A legacy of lies traps the East
Neue Zürcher Zeitung (Switzerland)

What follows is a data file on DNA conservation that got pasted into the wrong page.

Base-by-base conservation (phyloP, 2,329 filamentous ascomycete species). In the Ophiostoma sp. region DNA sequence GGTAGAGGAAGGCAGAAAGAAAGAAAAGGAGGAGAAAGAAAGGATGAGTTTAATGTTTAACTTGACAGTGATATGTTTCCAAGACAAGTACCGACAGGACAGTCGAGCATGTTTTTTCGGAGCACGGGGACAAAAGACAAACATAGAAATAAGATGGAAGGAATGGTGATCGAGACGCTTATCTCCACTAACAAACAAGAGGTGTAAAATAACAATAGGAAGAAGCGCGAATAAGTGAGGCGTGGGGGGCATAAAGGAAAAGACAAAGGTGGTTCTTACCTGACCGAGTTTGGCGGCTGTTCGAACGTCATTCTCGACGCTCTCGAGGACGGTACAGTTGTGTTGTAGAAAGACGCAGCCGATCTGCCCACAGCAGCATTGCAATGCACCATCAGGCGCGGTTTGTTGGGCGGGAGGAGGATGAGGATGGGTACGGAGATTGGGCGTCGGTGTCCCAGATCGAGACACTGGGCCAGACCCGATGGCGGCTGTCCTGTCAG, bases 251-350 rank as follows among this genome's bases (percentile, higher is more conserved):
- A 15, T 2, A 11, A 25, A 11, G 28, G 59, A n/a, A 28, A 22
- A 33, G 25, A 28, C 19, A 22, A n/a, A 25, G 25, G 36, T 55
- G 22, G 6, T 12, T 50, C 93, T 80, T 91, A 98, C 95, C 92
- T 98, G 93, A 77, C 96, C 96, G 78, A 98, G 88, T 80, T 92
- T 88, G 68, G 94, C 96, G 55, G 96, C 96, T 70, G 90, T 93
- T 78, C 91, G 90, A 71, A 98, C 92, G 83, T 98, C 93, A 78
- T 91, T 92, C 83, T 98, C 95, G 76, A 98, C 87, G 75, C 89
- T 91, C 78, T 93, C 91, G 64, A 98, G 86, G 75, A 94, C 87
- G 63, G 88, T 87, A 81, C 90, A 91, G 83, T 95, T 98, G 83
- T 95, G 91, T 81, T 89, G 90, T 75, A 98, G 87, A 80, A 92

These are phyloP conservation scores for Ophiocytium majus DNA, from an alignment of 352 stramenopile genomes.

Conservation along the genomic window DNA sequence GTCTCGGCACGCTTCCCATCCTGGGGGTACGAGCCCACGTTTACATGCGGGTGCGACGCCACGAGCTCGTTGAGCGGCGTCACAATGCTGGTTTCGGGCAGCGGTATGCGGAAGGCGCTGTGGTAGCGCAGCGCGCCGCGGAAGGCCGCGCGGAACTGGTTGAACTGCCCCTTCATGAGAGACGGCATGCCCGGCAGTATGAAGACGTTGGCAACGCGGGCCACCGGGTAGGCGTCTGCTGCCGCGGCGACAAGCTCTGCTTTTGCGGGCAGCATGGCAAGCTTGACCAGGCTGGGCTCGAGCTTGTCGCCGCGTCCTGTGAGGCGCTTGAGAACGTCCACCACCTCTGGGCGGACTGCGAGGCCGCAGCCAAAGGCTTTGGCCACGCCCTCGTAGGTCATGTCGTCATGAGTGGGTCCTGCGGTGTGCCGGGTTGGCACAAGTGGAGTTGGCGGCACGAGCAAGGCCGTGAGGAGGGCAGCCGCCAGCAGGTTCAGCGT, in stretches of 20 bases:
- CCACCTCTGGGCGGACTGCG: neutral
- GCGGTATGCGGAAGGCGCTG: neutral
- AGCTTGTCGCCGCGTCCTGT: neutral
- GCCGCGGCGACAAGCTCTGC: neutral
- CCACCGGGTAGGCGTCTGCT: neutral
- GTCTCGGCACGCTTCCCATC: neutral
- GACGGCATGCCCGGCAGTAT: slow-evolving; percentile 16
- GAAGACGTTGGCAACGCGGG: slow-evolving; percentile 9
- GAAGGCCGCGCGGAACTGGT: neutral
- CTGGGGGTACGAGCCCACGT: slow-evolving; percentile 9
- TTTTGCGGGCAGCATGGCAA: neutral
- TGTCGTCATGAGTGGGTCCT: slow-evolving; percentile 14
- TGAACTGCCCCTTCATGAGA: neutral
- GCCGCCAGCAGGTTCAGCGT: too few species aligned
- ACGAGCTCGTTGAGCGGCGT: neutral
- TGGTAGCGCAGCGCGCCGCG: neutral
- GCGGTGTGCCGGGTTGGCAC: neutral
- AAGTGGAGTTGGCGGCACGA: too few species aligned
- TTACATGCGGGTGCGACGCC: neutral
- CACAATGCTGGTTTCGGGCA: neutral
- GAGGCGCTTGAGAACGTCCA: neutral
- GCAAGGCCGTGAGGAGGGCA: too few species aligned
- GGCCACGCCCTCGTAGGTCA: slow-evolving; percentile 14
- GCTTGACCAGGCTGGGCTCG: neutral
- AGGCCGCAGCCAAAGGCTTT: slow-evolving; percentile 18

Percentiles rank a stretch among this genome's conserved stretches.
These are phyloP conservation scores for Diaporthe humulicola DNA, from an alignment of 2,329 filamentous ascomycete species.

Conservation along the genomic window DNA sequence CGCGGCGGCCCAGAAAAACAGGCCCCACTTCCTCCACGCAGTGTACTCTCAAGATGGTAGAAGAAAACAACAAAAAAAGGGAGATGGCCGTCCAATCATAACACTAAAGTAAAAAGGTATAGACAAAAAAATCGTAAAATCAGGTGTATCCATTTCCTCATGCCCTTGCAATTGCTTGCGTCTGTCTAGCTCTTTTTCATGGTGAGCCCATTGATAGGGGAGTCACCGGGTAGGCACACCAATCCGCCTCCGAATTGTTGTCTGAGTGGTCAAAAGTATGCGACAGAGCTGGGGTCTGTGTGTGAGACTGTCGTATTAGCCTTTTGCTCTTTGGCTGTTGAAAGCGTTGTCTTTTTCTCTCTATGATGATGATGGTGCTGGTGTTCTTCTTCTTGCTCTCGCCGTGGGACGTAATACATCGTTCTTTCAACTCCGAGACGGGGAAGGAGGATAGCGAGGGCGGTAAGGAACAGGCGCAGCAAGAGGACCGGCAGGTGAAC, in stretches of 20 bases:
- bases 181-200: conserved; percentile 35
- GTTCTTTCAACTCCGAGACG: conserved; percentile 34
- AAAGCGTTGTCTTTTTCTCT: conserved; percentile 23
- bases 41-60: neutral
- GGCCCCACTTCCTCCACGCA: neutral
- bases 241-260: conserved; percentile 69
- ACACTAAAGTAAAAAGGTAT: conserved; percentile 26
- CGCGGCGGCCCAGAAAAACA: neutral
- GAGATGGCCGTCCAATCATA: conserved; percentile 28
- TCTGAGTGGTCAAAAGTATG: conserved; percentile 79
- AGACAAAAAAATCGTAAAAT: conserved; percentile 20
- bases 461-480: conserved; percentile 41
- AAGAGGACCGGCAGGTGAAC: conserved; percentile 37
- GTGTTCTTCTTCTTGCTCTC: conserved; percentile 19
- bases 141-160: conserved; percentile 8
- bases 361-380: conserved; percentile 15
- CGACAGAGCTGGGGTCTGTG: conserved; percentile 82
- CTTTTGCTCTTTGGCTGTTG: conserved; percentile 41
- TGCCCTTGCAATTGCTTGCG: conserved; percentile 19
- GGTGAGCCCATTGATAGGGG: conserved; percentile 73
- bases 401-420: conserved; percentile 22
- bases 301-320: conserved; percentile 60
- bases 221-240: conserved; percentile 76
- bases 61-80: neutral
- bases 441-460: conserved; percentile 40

Germany celebrated the 30th anniversary of the fall of the Berlin Wall last week, said Eric Gujer, but this nation is as divided as ever. Fully a quarter of voters in at least three states in the former Communist East now support the far-right populist Alternative for Germany (AfD). That political party not only opposes immigration but also spreads dangerous lies about migrants, falsely portraying them as prone to criminality and part of an international plot to displace native Germans. The AfD knows that residents of eastern Germany are particularly susceptible to such nationalist lies. The authoritarianism of the old Communist regime “still reverberates, even in the minds of those too young to have experienced it for themselves.” Dominated by the Soviets for 40 years, East Germans learned “a life of dissimulation and distrust of the state apparatus.” Nobody could determine what was a lie or what was the truth, so today’s eastern Germans still instinctively assume the press is lying. That’s why ideas that many in western Germany regard as conspiracy theories are viewed in the east as rays of enlightenment that let them “look behind the wall of official propaganda.” Such thinking makes easterners vulnerable to populist outsiders peddling scapegoats and easy answers. It may take generations before this schism is healed, and Germany is truly one nation again.